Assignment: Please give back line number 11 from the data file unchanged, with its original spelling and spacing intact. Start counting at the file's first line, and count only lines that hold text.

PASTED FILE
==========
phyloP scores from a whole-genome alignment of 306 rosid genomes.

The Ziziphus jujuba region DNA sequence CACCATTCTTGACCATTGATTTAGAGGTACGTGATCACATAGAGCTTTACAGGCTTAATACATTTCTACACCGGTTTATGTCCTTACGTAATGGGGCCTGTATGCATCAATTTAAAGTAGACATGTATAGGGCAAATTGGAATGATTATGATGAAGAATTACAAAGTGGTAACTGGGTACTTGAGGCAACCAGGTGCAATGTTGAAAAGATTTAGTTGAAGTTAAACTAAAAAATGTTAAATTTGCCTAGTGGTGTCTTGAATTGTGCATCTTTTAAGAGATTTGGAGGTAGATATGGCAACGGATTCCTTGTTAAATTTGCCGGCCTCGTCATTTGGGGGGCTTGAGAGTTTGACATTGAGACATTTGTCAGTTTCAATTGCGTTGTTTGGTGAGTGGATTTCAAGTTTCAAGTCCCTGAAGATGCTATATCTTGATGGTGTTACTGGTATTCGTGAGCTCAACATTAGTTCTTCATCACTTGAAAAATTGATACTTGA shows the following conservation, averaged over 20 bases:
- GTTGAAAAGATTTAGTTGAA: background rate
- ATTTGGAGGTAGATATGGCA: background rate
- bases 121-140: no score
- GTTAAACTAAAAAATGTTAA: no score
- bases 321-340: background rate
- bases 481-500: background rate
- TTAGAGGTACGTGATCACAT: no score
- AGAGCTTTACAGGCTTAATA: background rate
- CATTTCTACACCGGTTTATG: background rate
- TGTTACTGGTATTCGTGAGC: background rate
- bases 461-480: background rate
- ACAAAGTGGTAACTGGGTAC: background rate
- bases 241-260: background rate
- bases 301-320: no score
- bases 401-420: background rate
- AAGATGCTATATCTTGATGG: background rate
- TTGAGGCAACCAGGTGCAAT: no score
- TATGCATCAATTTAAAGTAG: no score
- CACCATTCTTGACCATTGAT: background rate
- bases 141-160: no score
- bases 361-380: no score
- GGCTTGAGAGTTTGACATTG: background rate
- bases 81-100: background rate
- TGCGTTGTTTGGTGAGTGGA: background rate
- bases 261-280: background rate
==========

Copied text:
- CATTTCTACACCGGTTTATG: background rate